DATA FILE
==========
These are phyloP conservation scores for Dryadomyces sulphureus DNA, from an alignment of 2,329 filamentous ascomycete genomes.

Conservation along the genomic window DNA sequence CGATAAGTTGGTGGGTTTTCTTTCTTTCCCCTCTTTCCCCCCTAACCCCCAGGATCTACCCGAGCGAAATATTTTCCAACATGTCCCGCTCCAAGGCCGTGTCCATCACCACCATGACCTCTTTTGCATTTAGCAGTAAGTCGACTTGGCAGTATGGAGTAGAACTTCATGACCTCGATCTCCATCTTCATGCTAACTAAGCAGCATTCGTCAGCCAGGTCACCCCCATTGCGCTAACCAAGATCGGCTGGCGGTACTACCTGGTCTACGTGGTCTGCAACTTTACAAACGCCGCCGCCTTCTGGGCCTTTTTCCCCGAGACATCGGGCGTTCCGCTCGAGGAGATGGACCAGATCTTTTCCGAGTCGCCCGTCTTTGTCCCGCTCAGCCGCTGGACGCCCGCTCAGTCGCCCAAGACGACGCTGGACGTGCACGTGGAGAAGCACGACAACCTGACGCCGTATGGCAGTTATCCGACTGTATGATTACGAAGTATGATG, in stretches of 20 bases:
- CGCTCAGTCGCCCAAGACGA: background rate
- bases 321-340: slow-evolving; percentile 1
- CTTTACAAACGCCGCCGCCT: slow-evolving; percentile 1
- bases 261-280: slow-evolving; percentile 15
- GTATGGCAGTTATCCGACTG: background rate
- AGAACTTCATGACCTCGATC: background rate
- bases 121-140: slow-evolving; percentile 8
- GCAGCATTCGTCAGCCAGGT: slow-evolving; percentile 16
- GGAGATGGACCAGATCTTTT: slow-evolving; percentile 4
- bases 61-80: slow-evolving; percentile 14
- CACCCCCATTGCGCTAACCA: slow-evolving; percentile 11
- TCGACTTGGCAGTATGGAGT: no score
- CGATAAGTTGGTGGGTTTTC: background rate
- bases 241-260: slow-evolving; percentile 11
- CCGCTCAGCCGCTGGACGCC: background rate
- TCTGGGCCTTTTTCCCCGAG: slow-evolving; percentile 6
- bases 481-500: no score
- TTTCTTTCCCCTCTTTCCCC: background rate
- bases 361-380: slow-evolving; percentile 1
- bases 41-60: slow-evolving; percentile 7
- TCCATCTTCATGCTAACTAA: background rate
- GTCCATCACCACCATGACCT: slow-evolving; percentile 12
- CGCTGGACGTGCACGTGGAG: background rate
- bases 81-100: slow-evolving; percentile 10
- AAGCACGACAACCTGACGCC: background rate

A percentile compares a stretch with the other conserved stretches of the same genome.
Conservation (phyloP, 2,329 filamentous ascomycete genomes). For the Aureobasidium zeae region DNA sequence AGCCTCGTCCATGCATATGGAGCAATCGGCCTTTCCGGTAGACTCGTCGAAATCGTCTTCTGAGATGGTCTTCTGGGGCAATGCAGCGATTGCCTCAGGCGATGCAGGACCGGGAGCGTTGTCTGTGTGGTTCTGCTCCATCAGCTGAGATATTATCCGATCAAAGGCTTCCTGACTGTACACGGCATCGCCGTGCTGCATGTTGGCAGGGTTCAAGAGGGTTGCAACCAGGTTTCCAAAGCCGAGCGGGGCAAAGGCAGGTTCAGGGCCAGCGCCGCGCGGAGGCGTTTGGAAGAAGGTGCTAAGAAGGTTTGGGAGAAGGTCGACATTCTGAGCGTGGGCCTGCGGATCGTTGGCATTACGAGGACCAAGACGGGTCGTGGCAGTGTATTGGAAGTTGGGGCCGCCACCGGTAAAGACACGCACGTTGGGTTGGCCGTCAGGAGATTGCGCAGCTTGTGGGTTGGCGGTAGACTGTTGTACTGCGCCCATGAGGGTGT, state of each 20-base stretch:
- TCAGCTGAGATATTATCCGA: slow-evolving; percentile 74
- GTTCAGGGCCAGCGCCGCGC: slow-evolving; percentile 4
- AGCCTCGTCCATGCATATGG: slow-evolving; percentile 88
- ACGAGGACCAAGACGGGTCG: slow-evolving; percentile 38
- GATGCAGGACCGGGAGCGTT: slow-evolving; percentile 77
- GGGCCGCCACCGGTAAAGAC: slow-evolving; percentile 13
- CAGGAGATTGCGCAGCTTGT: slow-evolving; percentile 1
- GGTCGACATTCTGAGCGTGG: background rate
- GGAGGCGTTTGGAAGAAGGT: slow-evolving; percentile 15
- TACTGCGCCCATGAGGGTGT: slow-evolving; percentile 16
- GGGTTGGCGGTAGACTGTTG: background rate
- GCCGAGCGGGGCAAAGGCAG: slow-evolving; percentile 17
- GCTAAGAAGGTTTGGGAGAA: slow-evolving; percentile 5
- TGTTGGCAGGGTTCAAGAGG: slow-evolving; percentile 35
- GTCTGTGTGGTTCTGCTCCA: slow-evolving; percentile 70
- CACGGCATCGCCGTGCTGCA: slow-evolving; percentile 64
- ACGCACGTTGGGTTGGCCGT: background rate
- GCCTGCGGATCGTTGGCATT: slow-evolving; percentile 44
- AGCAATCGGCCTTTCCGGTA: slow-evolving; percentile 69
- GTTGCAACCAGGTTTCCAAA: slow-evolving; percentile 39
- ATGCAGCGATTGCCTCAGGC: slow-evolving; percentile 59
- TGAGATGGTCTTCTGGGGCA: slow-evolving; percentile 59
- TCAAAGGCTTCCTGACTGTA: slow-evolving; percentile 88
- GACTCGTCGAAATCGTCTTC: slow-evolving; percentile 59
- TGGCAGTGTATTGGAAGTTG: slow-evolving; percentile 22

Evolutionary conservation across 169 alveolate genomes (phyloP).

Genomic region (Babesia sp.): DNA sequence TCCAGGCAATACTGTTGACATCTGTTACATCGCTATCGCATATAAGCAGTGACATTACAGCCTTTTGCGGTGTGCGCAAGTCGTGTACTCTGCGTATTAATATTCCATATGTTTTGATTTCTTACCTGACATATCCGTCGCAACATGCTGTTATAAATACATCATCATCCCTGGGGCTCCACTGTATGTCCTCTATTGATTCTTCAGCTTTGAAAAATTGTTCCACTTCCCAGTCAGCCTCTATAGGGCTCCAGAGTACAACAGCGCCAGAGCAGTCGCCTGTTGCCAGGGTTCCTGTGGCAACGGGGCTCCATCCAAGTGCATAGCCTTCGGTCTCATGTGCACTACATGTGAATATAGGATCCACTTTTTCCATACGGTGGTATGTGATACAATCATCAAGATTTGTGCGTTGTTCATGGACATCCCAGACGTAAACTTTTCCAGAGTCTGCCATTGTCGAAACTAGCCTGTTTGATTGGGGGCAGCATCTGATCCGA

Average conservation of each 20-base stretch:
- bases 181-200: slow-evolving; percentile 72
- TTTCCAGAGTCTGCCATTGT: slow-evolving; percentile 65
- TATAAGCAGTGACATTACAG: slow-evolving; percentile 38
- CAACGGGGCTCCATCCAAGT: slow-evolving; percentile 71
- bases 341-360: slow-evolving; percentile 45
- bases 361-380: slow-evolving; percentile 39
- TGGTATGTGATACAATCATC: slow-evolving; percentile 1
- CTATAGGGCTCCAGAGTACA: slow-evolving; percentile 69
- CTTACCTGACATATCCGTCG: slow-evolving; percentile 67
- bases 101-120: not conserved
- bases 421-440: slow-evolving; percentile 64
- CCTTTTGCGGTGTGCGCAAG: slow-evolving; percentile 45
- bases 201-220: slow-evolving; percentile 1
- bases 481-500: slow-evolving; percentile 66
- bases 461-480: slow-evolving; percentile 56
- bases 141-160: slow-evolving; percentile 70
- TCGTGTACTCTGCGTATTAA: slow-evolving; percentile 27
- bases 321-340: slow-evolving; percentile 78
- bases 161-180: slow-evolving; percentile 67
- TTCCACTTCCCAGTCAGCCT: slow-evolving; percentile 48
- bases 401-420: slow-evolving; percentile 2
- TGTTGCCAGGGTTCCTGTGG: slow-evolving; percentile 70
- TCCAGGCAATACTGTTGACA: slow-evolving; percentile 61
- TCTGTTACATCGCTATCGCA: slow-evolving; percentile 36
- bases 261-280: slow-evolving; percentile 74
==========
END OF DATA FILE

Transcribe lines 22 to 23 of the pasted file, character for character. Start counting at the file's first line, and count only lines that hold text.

- bases 41-60: slow-evolving; percentile 7
- TCCATCTTCATGCTAACTAA: background rate